For KV we deduce

t_{1}(t) = v(2t_{max} − t − τ) | (9) |

For the PLR we obtain

(10) |

An alternative expression to eqn (10) was deduced in ref. 53. We note that eqn (9) and (10) do not depend on the tip's geometry nor on the sample thickness.

By integrating eqn (3) with the relaxation function (eqn (4)) and t_{1} given by eqn (9) we obtain the dependence of the force with the indentation while the tip is withdrawn (t > t_{max}) from a KV viscoelastic material,

(11) |

Eqn (6) (t < t_{max}) and 11 (t > t_{max}) provide the complete expression of the force (approach and retraction) as a function of the indentation for a finite-thickness KV viscoelastic material.

By integrating eqn (3) with the relaxation function (eqn (5)) and t_{1} given by eqn (10) we obtain the dependence of the force with the indentation while the tip is withdrawn (t > t_{max}) from a PLR viscoelastic material,

(12) |

Eqn (7) for the approach (t ≤ t_{max}) and eqn (12) for the retraction (t > t_{max}) provide the complete expression of the force as a function of the indentation for a finite-thickness PLR viscoelastic material.

We have used AC40TS cantilevers (Bruker, Camarillo, CA, USA) with a nominal spring constant of 0.09 N m^{−1} and a conical tip shape with an estimated half-opening angle of 18°. In order to obtain reliable and quantitative data from the AFM experiments, the cantilever spring constant k was calibrated by using the thermal tuning method. This method is implemented in the software of the microscope.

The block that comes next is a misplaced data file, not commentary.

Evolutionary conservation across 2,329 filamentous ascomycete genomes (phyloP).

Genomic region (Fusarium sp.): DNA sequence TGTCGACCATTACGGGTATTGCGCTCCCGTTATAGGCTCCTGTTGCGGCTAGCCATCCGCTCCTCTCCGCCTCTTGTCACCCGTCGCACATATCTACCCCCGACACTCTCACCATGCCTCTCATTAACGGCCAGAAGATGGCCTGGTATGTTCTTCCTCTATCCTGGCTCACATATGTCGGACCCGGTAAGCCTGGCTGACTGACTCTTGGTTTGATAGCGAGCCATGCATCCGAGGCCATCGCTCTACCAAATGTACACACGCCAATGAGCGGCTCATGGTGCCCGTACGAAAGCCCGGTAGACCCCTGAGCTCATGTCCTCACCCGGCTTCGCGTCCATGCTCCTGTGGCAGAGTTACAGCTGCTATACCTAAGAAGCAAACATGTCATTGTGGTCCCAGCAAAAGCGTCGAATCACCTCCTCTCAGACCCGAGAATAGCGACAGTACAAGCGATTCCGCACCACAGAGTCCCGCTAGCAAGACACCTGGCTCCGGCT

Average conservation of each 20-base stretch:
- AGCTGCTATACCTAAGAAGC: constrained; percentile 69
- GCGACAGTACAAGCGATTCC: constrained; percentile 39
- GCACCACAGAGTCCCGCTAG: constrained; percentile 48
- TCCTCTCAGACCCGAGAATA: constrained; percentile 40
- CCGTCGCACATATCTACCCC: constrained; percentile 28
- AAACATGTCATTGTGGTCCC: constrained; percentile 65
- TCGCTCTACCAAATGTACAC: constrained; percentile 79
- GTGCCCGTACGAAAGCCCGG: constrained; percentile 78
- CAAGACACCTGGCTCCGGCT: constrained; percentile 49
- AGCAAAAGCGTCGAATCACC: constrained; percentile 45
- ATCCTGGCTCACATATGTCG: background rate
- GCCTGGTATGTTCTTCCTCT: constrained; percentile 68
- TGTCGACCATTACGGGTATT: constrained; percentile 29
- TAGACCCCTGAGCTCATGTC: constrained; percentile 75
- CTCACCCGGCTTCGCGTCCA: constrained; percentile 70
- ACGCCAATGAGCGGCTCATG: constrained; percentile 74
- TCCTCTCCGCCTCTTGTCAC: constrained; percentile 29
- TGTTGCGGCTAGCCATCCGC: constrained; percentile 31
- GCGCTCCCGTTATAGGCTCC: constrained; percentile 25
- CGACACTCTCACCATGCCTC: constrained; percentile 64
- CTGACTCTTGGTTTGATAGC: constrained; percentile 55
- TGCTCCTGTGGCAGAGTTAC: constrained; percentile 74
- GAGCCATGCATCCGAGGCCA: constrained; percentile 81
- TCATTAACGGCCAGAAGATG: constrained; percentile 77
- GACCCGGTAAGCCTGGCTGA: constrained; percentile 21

The tip–sample distance was modulated by applying a triangular waveform. This implies that the velocity of the tip is constant except at the turning points. The force–distance curves were taken by using a closed-loop feedback circuit in the z-piezo axis. The piezo z-displacement was readjusted with a capacitive sensor. The FDC were obtained by applying a maximum force of 3.0 nN. The total piezo displacement was set at 5 μm while the maximum indentation was between 1 and 2 μm. The baseline region far from the cell surface was used to determine the contact point. The tip-cell contact point was determined by using the ratio of variances method. The cell's thickness h (distance between the upper surface of the cell and the rigid substrate) was determined from an AFM topography image of the cell acquired before the FDC data.

The experimental force–distance curves were obtained on a region of 10 × 10 μm^{2} located on the central part of the cell. The region was divided in 64 sub-regions and a FDC was measured on each sub-region. The measurements were repeated on 20 cells. Data sampling rate was set at 5 kHz for the 10 μm s^{−1} experiments. It was increased linearly with the tip velocity to reach 150 kHz for the 300 μm s^{−1} experiments.